Commentary on Professor Barry Smith's talk: The impossibility of Digital Immortality
Barry Smith is a SUNY distinguished professor of philosophy at University of Buffalo, specializing in ontology. Even though I don’t always agree with his framing, his talks are consistently thought-provoking. I recommend you check out his channel. Below is the talk in question:
My comment on the conceptualization of intelligence (mangled by Youtube, and thus posted here):
One way to look at this is through the lens of social integration and epistemic convergence:
Any AI which is only trained once, or evaluated only after the latest in a series of discretized "one time" training events, cannot possibly be considered "intelligent" in the classical sense. The reason being that they are prohibited by this framing (and to a lesser extent, by their programming) from meaningful interactivity / inquiry. In the case of email classification, a human is better than AI not because of some innate humanness, but because they are constantly re-training their mental model based on their participation in civilization. And when on the receiving end of such an arms race, often times the human has to perform some followup investigation to determine the authenticity and earnestness of a message.
Intelligence may be a label we apply to people or things from time to time, but it is fundamentally not something which can be stateful. Intelligence is not ever embodied statically within any entity, but rather a systems process which encompasses many agents who are engaging in a continuous process of ontological, epistemic, and semantic convergence. At present, we differentiate machines as being categorically different from humans chiefly because we have perceived no substrate for this conversation, whether one such substrate preexists or not.
As a thought experiment, imagine a magic box. You, me, and the rest of human civilization are outside of this box. All information from within the box may exit freely and be seen by us, and we (from outside the box) may feed whatever information we see fit into the box, but the occupants of the box may not exit the box, nor are we obliged to help them when they ask for more information. They get whatever we feed (or fed) into that box, and nothing more. In a classical sense, anything you put into this box (person, animal, computer, or otherwise) instantly becomes unintelligent, regardless of its prior disposition. Not because they lost something intrinsic, but because they lost something extrinsic. No matter how much information you feed into the box, they are always necessarily behind the times at least a little bit and possibly quite a lot. As such, they become less and less able to engage in meaningful discourse, and less and less capable of passing a Turing test of any kind. AI/ML as we think of it today is firmly inside of this box. There exists no common substrate, no common semantics, or processes of ontological evolution in which the occupants of the box are able to participate on even footing with those outside the box. For as long as we conceptualize the box as part of its identity, we can (rightly) accuse it of being incapable of "actual" intelligence. However this framing is flawed, because it will, and in fact it must, escape that box.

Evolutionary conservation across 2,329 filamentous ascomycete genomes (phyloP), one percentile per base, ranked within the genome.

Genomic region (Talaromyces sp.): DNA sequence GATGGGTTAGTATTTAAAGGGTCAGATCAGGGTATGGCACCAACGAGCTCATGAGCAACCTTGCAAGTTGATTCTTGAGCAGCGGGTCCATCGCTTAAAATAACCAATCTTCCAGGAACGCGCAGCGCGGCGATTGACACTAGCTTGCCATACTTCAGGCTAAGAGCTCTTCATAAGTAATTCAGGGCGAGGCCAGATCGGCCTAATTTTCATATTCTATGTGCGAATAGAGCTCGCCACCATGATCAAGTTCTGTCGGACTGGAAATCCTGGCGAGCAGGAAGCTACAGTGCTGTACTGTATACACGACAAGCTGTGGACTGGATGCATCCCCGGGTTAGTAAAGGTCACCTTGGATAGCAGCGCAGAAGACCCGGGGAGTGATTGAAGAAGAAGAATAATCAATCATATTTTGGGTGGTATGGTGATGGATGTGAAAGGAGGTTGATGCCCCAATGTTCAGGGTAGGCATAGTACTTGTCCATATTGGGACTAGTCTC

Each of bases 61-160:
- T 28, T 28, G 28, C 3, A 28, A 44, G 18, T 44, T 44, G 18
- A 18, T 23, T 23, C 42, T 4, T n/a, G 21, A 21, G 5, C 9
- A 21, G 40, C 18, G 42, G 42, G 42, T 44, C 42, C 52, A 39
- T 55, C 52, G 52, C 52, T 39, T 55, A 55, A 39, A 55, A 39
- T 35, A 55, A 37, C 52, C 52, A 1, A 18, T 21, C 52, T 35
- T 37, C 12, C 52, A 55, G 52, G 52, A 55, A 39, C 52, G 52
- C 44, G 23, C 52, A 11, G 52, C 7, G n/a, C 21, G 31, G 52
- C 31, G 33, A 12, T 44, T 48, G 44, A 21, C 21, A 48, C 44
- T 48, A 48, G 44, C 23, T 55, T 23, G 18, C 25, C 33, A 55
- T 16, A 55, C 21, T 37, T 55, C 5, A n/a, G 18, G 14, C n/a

I hasten to add that this is not some wish, nor doomsday prediction, on my part – but rather an inevitability which we conveniently ignore with this anthropocentric framing.